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Coin Detail
Click here to see enlarged image.
ID:     77000288
     [UNVERIFIED]
Type:     Greek
Region:     SELEUCID KINGDOM
Issuer:     Seleucus I Nicator
Date Ruled:     312-281 BC
Metal:     Silver
Denomination:     Tetradrachm
Date Struck:     BC circa 305/4-295
Weight:     16.66 g
Die Axis:     12 h
Obverse Description:     Head of hero (Alexander or Seleukos?) right, wearing helmet covered with panther skin and adorned with the ear and horns of a bull
Reverse Description:     BASILEWS SELEUKOU, Nike standing right, holding wreath in her right hand which she places on trophy to right; AP below left wing, facing bust of Helios in lower middle field, monogram to lower right
Mint:     Susa
Primary Reference:     SC 173.16
Reference2:     ESMS 108 var. (A65/P- [unlisted rev. die])
Reference3:     ESM 301
Reference4:     Babelon, Rois -; SNG Spaer -; Houghton -
Photograph Credit:     Classical Numismatic Group
Source:     http://www.cngcoins.com/Coin.aspx?CoinID=114711
Grade:     Good VF, toned, struck from worn dies.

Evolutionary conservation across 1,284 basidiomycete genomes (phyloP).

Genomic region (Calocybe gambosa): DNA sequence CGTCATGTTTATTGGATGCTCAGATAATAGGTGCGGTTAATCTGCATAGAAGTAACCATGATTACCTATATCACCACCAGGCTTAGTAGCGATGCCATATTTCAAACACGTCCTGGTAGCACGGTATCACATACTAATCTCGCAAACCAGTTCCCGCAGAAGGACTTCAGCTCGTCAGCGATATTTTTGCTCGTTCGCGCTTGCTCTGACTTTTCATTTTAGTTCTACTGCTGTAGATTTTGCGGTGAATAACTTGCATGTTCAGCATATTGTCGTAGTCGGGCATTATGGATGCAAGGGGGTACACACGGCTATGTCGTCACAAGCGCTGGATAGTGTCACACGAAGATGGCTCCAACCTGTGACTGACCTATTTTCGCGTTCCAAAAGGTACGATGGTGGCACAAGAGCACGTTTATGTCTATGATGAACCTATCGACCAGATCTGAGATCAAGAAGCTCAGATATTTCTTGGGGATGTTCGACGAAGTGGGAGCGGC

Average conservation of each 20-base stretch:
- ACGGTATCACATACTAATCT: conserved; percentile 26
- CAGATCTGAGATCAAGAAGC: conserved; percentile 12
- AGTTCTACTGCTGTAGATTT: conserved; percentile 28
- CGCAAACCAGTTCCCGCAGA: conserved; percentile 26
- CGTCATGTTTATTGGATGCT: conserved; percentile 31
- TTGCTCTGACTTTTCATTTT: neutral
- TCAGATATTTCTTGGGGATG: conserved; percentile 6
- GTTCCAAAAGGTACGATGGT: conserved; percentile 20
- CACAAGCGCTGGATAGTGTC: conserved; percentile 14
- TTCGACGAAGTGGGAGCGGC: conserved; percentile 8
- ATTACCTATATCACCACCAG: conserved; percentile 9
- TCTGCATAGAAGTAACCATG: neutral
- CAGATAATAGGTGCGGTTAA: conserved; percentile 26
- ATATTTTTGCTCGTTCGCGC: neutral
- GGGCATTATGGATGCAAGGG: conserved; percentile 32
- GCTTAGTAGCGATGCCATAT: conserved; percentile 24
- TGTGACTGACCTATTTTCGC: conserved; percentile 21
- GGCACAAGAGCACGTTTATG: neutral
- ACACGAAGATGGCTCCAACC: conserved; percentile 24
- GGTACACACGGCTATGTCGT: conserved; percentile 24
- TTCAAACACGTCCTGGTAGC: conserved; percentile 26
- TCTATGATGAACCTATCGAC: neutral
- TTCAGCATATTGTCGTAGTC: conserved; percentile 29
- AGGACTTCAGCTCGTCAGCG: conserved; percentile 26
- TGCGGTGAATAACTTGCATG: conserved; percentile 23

Notes:     Sale: Triton XI, Lot: 288 The Seleukid Empire was one of the main successor states to the Macedonian empire forged by Alexander III 'the Great'. Following Alexander's death, his greatest generals, the Diadochs, divided the empire among themselves, but the settlement was not enduring and nearly constant warfare resulted from their ambitions to widen their respective areas of control. Seleukos I, despite being passed over in the initial settlement in 323 BC, received the satrapy of Babylon in the second settlement in 320 BC. By the time of his death in 281 BC, Seleukos had expanded his realm to encompass most of Alexander's eastern possessions from Asia Minor to Baktria. As with most of the other diadochs, Seleukos continued to strike coins in the name of Alexander, and he opened a number of new mints to serve his various campaigns and his growing empire. Shortly after assuming the royal title in 305 BC, Seleukos began issuing coinage in his own name, and introduced a variety of new types that propagated the mythology of his new dynasty and celebrated his considerable accomplishments. Over the century following Seleukos' death, though, the vast size of the empire proved unmanageable, and a number of local irredentist movements resulted in a growing number of breakaway regions, many of which also struck their own coinage. Internecine struggles, in conjunction with the growing power of Rome, were ultimately responsible for the final dissolution of the Seleukid empire in 64 BC. Over its nearly 250 years of existence, the Seleukid empire issued a vast quantity of coinage that was arguably the most diverse of all the Hellenistic kingdoms. There is much debate concerning the identity of the hero on the obverse of this particular type. The most commonly named subjects are Alexander the Great, Seleukos, or a personification of Dionysos. See O.D. Hoover, "The Identity of the Helmeted Head on the 'Victory' Coinage of Susa," SNR 81 (2002), for the most recent treatment of this debate.